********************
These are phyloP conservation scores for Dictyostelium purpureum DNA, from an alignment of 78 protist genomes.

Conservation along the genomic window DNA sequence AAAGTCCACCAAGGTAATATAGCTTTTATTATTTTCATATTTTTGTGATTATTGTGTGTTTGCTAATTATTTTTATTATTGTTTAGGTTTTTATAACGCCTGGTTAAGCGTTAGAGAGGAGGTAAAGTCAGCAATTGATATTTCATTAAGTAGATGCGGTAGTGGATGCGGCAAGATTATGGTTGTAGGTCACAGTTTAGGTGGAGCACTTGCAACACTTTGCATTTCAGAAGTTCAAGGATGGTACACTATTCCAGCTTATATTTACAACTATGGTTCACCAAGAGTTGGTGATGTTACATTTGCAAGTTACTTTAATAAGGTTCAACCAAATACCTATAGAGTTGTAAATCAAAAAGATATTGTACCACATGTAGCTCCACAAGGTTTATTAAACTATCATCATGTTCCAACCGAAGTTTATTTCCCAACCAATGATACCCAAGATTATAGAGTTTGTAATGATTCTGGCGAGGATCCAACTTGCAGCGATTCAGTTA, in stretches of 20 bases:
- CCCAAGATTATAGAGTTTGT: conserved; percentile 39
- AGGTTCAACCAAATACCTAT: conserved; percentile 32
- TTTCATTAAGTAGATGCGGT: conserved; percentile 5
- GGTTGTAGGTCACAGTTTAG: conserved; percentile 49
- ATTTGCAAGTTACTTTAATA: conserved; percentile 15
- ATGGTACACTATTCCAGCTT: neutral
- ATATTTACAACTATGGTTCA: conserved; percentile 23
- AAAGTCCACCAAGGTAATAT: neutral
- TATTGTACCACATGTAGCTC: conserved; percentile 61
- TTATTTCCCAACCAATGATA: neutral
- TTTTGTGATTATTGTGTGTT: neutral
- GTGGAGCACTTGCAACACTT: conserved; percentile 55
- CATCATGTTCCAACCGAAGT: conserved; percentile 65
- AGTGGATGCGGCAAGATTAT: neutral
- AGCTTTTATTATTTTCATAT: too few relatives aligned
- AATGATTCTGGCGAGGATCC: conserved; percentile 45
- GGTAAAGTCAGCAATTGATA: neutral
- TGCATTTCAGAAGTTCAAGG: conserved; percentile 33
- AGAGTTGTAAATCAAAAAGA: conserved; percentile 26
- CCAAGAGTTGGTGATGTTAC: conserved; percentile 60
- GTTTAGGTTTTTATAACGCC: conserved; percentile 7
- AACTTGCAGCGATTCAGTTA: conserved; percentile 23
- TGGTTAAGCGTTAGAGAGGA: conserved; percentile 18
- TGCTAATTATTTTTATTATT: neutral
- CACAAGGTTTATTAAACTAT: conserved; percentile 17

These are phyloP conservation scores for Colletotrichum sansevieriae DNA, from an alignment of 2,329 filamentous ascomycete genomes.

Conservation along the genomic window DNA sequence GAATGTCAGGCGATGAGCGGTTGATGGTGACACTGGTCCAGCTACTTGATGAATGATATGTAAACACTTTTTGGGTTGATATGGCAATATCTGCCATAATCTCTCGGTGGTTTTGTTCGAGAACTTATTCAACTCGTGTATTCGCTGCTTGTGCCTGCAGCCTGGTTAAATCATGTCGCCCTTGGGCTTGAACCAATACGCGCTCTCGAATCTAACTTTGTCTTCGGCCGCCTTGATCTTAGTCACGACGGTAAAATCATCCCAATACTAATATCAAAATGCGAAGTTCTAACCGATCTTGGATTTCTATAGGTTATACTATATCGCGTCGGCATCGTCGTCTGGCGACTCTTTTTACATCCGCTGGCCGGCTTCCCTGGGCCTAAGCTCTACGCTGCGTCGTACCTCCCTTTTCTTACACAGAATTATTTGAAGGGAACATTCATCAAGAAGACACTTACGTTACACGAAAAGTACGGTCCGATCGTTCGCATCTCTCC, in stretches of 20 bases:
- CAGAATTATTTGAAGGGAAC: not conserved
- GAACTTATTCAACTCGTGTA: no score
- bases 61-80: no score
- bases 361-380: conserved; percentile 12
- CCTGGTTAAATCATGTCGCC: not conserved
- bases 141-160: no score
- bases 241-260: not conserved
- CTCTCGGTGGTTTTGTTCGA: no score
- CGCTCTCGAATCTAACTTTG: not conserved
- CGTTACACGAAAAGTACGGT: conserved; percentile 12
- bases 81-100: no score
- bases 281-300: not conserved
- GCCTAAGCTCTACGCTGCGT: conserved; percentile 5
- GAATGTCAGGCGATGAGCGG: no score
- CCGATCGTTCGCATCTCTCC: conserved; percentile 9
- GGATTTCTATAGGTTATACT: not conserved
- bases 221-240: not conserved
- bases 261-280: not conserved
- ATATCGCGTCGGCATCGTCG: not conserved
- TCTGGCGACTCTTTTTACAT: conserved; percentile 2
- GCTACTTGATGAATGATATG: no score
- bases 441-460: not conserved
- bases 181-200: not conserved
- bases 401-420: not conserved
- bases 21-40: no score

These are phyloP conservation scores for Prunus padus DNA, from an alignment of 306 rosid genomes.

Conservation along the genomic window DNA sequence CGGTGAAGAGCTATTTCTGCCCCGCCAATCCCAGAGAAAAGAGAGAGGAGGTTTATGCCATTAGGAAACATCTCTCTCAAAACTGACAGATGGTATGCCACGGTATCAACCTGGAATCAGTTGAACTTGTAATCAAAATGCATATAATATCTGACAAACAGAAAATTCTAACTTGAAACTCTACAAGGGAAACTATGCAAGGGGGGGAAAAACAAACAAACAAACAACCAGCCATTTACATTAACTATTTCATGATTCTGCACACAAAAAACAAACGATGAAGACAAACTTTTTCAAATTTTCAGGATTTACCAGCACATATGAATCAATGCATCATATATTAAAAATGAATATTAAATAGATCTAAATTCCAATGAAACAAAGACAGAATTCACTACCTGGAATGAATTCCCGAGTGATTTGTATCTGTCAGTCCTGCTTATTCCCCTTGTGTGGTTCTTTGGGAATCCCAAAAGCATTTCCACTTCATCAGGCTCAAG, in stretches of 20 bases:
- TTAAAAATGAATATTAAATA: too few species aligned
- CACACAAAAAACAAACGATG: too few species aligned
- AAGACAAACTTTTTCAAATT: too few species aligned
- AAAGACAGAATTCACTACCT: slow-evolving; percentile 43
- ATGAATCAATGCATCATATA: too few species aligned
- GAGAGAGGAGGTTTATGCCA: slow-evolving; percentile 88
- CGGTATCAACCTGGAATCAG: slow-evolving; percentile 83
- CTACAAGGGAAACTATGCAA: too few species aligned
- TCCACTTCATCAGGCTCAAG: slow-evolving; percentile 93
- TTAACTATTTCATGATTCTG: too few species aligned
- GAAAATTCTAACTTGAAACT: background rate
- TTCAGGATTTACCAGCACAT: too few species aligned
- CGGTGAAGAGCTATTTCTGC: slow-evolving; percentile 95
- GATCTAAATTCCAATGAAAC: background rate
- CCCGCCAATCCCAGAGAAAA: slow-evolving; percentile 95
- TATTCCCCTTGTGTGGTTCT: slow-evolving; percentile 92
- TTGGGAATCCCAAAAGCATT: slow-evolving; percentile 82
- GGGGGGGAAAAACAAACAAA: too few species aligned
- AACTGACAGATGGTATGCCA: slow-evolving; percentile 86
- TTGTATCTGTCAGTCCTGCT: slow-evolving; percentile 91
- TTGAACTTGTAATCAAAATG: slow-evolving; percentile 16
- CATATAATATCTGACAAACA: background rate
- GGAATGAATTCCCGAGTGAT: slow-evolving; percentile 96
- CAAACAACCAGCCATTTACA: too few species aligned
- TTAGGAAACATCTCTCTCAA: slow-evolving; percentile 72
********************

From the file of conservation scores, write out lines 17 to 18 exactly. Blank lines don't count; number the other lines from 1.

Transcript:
- AGCTTTTATTATTTTCATAT: too few relatives aligned
- AATGATTCTGGCGAGGATCC: conserved; percentile 45